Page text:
Supermarkets are just as guilty of this unnecessary waste as consumers. About 10% of all food waste are supermarket products thrown out before they've reached their expiration date.

Three years ago, France took big steps to combat food waste by making a law that bans grocery stores from throwing away edible food.According to the new ordinance, stores can be fined for up to $4,500 for each infraction.

Previously, the French threw out 7.1 million tons of food. Sixty-seven percent of which was tossed by consumers, 15% by restaurants, and 11% by grocery stores.

This has created a network of over 5,000 charities that accept the food from supermarkets and donate them to charity. The law also struck down agreements between supermarkets and manufacturers that prohibited the stores from donating food to charities.

"There was one food manufacturer that was not authorized to donate the sandwiches it made for a particular supermarket brand. But now, we get 30,000 sandwiches a month from them — sandwiches that used to be thrown away," Jacques Bailet, head of the French network of food banks known as Banques Alimentaires, told NPR.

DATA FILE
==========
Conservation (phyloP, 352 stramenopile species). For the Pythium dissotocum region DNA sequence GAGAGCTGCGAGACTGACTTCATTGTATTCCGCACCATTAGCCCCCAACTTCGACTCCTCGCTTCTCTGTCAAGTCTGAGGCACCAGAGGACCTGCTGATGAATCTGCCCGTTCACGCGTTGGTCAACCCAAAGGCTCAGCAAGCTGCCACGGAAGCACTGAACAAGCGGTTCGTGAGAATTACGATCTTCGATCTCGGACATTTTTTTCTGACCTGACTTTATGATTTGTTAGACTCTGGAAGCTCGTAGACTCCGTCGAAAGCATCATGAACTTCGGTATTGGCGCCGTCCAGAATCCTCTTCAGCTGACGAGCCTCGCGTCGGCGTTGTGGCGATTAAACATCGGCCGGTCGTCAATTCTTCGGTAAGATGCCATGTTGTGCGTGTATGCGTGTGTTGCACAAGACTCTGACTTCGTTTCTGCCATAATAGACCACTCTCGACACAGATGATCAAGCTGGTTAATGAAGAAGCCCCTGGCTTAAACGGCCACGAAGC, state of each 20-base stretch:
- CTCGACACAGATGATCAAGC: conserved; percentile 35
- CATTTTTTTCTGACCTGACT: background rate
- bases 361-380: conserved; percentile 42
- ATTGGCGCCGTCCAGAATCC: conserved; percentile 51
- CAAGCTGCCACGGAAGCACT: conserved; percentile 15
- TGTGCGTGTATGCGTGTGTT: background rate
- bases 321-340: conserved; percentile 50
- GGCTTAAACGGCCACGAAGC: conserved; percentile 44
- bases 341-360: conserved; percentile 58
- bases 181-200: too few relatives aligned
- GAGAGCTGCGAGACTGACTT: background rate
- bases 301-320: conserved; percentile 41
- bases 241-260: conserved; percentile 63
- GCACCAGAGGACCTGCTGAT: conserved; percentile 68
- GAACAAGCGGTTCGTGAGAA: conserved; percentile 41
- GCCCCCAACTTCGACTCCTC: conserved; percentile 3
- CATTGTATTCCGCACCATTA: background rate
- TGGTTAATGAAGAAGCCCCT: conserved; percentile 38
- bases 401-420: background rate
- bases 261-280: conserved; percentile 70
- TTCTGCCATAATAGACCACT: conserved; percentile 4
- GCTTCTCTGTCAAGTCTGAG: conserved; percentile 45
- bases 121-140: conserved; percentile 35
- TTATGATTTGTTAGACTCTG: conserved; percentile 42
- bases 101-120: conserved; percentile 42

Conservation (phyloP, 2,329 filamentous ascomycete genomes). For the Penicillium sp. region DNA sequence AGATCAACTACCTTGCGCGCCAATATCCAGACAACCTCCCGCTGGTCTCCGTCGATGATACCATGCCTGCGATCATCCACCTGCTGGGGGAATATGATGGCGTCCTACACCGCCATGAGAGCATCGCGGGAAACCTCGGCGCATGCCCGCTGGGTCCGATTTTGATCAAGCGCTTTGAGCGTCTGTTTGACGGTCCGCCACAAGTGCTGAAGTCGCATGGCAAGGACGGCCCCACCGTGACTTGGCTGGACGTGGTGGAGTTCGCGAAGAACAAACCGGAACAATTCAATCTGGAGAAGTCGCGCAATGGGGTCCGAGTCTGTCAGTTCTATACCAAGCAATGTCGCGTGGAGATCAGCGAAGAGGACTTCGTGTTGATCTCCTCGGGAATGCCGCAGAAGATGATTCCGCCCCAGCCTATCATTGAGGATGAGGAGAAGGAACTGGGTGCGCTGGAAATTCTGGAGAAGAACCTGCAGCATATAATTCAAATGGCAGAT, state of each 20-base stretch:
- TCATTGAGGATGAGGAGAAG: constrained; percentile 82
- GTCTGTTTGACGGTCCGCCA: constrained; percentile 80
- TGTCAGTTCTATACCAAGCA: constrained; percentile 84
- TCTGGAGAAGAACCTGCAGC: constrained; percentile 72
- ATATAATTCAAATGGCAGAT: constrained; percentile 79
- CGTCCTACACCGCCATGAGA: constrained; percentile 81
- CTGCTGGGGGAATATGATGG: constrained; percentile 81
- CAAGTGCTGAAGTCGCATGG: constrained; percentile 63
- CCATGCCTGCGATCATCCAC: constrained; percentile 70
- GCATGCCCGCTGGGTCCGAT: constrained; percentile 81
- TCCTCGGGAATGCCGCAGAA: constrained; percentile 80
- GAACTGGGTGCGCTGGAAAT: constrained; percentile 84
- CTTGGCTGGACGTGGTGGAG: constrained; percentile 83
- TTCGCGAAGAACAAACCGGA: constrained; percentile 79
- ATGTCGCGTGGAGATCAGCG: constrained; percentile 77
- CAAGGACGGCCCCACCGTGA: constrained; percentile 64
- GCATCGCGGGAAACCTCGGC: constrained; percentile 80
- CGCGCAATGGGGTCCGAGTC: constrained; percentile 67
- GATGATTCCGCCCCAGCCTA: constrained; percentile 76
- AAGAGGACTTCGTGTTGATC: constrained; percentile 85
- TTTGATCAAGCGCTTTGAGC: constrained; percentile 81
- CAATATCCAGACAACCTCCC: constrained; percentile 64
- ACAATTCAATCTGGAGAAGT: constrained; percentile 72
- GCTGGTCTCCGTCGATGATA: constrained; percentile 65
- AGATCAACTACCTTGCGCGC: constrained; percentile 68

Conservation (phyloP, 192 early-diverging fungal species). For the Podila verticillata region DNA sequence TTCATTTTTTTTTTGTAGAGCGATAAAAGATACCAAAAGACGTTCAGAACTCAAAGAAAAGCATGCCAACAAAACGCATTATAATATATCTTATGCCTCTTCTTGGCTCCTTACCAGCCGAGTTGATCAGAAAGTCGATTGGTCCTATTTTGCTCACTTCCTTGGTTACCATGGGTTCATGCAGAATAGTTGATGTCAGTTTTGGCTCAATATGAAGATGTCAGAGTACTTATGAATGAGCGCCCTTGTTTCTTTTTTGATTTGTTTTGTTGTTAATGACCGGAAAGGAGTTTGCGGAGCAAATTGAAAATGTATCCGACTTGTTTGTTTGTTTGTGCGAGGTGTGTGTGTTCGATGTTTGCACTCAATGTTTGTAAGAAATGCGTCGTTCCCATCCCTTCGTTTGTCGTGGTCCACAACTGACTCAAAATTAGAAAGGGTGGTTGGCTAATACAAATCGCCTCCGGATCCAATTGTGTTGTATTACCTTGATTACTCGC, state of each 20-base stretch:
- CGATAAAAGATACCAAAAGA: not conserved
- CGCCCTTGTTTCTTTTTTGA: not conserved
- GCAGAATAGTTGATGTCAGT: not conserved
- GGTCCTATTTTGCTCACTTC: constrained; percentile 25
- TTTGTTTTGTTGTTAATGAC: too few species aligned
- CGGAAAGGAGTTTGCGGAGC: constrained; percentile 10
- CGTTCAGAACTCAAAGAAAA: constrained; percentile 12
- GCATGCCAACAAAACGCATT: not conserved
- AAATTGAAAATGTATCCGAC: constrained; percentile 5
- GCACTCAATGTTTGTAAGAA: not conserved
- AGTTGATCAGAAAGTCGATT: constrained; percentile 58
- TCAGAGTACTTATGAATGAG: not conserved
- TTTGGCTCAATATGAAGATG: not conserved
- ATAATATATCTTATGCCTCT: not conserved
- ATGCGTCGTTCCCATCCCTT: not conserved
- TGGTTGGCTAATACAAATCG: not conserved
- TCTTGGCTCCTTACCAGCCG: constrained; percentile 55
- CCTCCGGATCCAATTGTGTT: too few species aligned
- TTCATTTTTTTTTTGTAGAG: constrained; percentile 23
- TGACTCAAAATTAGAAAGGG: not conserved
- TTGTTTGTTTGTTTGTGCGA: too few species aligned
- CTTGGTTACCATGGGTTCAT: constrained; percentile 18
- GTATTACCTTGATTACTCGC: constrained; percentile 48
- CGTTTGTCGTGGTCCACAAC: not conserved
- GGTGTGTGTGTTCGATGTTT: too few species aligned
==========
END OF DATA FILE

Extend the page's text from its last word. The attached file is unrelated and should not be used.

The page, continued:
It's expected that similar laws may spread through Europe, but people are a lot less confident at it happening in the United States. The USDA believes that the biggest barrier to such a program would be cost to the charities and or supermarkets.

"The logistics of getting safe, wholesome, edible food from anywhere to people that can use it is really difficult," the organization said according to Gizmodo. "If you're having to set up a really expensive system to recover marginal amounts of food, that's not good for anybody."

Plus, the idea may seem a little too "socialist" for the average American's appetite.

"The French version is quite socialist, but I would say in a great way because you're providing a way where they [supermarkets] have to do the beneficial things not only for the environment, but from an ethical standpoint of getting healthy food to those who need it and minimizing some of the harmful greenhouse gas emissions that come when food ends up in a landfill," Jonathan Bloom, the author of American Wasteland, told NPR.

However, just because something may be socialist doesn't mean it's wrong. The greater wrong is the insane waste of money, damage to the environment, and devastation caused by hunger that can easily be avoided.

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The world is dark and full of terrors, but every once in a while it graces us with something to warm our icy-cold hearts. And that is what we have today, with a single dad who went viral on Twitter after his daughter posted the photos he sent her when trying to pick out and outfit for his date. You love to see it.




After seeing these heartwarming pics, people on Twitter started suggesting this adorable man date their moms. It was essentially a mom and date matchmaking frenzy.